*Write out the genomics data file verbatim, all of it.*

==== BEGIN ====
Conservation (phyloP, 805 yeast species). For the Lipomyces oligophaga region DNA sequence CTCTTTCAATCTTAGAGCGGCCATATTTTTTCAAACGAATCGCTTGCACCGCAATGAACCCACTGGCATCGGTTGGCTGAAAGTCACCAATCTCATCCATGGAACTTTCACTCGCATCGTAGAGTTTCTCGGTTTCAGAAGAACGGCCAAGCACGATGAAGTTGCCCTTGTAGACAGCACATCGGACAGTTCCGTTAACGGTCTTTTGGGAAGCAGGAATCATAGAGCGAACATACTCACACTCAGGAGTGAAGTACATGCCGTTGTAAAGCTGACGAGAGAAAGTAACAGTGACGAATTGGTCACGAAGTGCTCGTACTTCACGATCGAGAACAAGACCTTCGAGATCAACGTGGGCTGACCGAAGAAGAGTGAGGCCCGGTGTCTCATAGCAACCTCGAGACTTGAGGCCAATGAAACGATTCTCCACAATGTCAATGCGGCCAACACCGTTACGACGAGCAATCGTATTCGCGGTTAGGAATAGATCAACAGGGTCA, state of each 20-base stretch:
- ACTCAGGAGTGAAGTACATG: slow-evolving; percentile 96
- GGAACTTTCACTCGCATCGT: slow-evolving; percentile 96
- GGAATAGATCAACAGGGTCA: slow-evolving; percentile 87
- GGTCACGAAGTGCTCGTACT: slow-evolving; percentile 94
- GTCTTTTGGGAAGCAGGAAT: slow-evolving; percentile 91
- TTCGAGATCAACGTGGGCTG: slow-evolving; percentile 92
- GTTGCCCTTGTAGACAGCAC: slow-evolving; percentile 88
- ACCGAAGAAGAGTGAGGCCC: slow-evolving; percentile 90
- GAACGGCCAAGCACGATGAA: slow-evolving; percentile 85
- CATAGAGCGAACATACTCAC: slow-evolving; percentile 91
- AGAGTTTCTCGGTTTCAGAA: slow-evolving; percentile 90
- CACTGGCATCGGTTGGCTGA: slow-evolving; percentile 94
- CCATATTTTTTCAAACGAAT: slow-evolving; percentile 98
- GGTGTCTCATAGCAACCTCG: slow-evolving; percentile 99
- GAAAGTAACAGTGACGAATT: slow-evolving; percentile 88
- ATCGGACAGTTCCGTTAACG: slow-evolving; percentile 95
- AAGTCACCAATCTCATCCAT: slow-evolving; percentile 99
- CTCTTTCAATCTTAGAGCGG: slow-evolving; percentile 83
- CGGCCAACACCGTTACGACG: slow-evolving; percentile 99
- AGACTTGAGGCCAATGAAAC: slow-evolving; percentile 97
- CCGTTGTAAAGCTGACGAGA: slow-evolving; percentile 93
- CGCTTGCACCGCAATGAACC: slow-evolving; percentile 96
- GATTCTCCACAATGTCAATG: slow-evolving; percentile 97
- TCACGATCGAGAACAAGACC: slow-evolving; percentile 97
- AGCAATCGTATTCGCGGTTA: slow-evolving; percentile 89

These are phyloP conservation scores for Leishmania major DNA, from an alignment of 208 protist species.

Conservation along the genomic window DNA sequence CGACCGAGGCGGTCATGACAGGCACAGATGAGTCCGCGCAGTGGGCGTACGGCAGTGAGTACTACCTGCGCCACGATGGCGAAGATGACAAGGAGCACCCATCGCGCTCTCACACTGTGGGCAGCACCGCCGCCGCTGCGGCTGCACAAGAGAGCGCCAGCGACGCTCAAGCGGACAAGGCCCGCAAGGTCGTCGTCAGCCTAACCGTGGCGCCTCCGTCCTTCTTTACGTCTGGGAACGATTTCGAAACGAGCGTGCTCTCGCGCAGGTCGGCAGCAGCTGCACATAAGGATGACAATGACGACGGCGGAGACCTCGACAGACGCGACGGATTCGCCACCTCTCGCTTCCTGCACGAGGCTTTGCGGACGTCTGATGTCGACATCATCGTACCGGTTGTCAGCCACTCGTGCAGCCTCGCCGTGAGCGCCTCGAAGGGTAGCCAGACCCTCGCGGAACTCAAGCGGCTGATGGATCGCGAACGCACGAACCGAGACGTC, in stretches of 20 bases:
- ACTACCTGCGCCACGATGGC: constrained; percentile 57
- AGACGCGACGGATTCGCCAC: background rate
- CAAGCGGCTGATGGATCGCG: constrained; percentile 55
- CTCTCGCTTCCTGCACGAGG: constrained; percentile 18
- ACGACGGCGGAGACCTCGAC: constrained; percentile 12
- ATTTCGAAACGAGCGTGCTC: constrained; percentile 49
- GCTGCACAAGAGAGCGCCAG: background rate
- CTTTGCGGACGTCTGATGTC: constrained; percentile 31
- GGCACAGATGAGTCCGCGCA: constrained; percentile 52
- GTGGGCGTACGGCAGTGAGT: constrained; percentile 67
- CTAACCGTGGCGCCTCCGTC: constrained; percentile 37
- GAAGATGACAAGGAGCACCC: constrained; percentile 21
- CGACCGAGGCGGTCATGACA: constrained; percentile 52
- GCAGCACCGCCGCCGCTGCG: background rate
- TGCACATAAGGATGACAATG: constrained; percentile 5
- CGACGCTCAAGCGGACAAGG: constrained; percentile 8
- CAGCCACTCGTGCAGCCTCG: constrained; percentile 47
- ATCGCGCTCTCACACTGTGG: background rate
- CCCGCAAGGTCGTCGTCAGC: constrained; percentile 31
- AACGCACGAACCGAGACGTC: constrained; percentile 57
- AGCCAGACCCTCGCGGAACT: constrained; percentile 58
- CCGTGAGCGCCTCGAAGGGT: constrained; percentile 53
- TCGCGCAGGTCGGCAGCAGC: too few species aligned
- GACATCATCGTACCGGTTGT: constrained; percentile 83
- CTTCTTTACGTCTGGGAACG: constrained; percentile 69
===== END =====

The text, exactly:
Conservation (phyloP, 805 yeast species). For the Lipomyces oligophaga region DNA sequence CTCTTTCAATCTTAGAGCGGCCATATTTTTTCAAACGAATCGCTTGCACCGCAATGAACCCACTGGCATCGGTTGGCTGAAAGTCACCAATCTCATCCATGGAACTTTCACTCGCATCGTAGAGTTTCTCGGTTTCAGAAGAACGGCCAAGCACGATGAAGTTGCCCTTGTAGACAGCACATCGGACAGTTCCGTTAACGGTCTTTTGGGAAGCAGGAATCATAGAGCGAACATACTCACACTCAGGAGTGAAGTACATGCCGTTGTAAAGCTGACGAGAGAAAGTAACAGTGACGAATTGGTCACGAAGTGCTCGTACTTCACGATCGAGAACAAGACCTTCGAGATCAACGTGGGCTGACCGAAGAAGAGTGAGGCCCGGTGTCTCATAGCAACCTCGAGACTTGAGGCCAATGAAACGATTCTCCACAATGTCAATGCGGCCAACACCGTTACGACGAGCAATCGTATTCGCGGTTAGGAATAGATCAACAGGGTCA, state of each 20-base stretch:
- ACTCAGGAGTGAAGTACATG: slow-evolving; percentile 96
- GGAACTTTCACTCGCATCGT: slow-evolving; percentile 96
- GGAATAGATCAACAGGGTCA: slow-evolving; percentile 87
- GGTCACGAAGTGCTCGTACT: slow-evolving; percentile 94
- GTCTTTTGGGAAGCAGGAAT: slow-evolving; percentile 91
- TTCGAGATCAACGTGGGCTG: slow-evolving; percentile 92
- GTTGCCCTTGTAGACAGCAC: slow-evolving; percentile 88
- ACCGAAGAAGAGTGAGGCCC: slow-evolving; percentile 90
- GAACGGCCAAGCACGATGAA: slow-evolving; percentile 85
- CATAGAGCGAACATACTCAC: slow-evolving; percentile 91
- AGAGTTTCTCGGTTTCAGAA: slow-evolving; percentile 90
- CACTGGCATCGGTTGGCTGA: slow-evolving; percentile 94
- CCATATTTTTTCAAACGAAT: slow-evolving; percentile 98
- GGTGTCTCATAGCAACCTCG: slow-evolving; percentile 99
- GAAAGTAACAGTGACGAATT: slow-evolving; percentile 88
- ATCGGACAGTTCCGTTAACG: slow-evolving; percentile 95
- AAGTCACCAATCTCATCCAT: slow-evolving; percentile 99
- CTCTTTCAATCTTAGAGCGG: slow-evolving; percentile 83
- CGGCCAACACCGTTACGACG: slow-evolving; percentile 99
- AGACTTGAGGCCAATGAAAC: slow-evolving; percentile 97
- CCGTTGTAAAGCTGACGAGA: slow-evolving; percentile 93
- CGCTTGCACCGCAATGAACC: slow-evolving; percentile 96
- GATTCTCCACAATGTCAATG: slow-evolving; percentile 97
- TCACGATCGAGAACAAGACC: slow-evolving; percentile 97
- AGCAATCGTATTCGCGGTTA: slow-evolving; percentile 89

These are phyloP conservation scores for Leishmania major DNA, from an alignment of 208 protist species.

Conservation along the genomic window DNA sequence CGACCGAGGCGGTCATGACAGGCACAGATGAGTCCGCGCAGTGGGCGTACGGCAGTGAGTACTACCTGCGCCACGATGGCGAAGATGACAAGGAGCACCCATCGCGCTCTCACACTGTGGGCAGCACCGCCGCCGCTGCGGCTGCACAAGAGAGCGCCAGCGACGCTCAAGCGGACAAGGCCCGCAAGGTCGTCGTCAGCCTAACCGTGGCGCCTCCGTCCTTCTTTACGTCTGGGAACGATTTCGAAACGAGCGTGCTCTCGCGCAGGTCGGCAGCAGCTGCACATAAGGATGACAATGACGACGGCGGAGACCTCGACAGACGCGACGGATTCGCCACCTCTCGCTTCCTGCACGAGGCTTTGCGGACGTCTGATGTCGACATCATCGTACCGGTTGTCAGCCACTCGTGCAGCCTCGCCGTGAGCGCCTCGAAGGGTAGCCAGACCCTCGCGGAACTCAAGCGGCTGATGGATCGCGAACGCACGAACCGAGACGTC, in stretches of 20 bases:
- ACTACCTGCGCCACGATGGC: constrained; percentile 57
- AGACGCGACGGATTCGCCAC: background rate
- CAAGCGGCTGATGGATCGCG: constrained; percentile 55
- CTCTCGCTTCCTGCACGAGG: constrained; percentile 18
- ACGACGGCGGAGACCTCGAC: constrained; percentile 12
- ATTTCGAAACGAGCGTGCTC: constrained; percentile 49
- GCTGCACAAGAGAGCGCCAG: background rate
- CTTTGCGGACGTCTGATGTC: constrained; percentile 31
- GGCACAGATGAGTCCGCGCA: constrained; percentile 52
- GTGGGCGTACGGCAGTGAGT: constrained; percentile 67
- CTAACCGTGGCGCCTCCGTC: constrained; percentile 37
- GAAGATGACAAGGAGCACCC: constrained; percentile 21
- CGACCGAGGCGGTCATGACA: constrained; percentile 52
- GCAGCACCGCCGCCGCTGCG: background rate
- TGCACATAAGGATGACAATG: constrained; percentile 5
- CGACGCTCAAGCGGACAAGG: constrained; percentile 8
- CAGCCACTCGTGCAGCCTCG: constrained; percentile 47
- ATCGCGCTCTCACACTGTGG: background rate
- CCCGCAAGGTCGTCGTCAGC: constrained; percentile 31
- AACGCACGAACCGAGACGTC: constrained; percentile 57
- AGCCAGACCCTCGCGGAACT: constrained; percentile 58
- CCGTGAGCGCCTCGAAGGGT: constrained; percentile 53
- TCGCGCAGGTCGGCAGCAGC: too few species aligned
- GACATCATCGTACCGGTTGT: constrained; percentile 83
- CTTCTTTACGTCTGGGAACG: constrained; percentile 69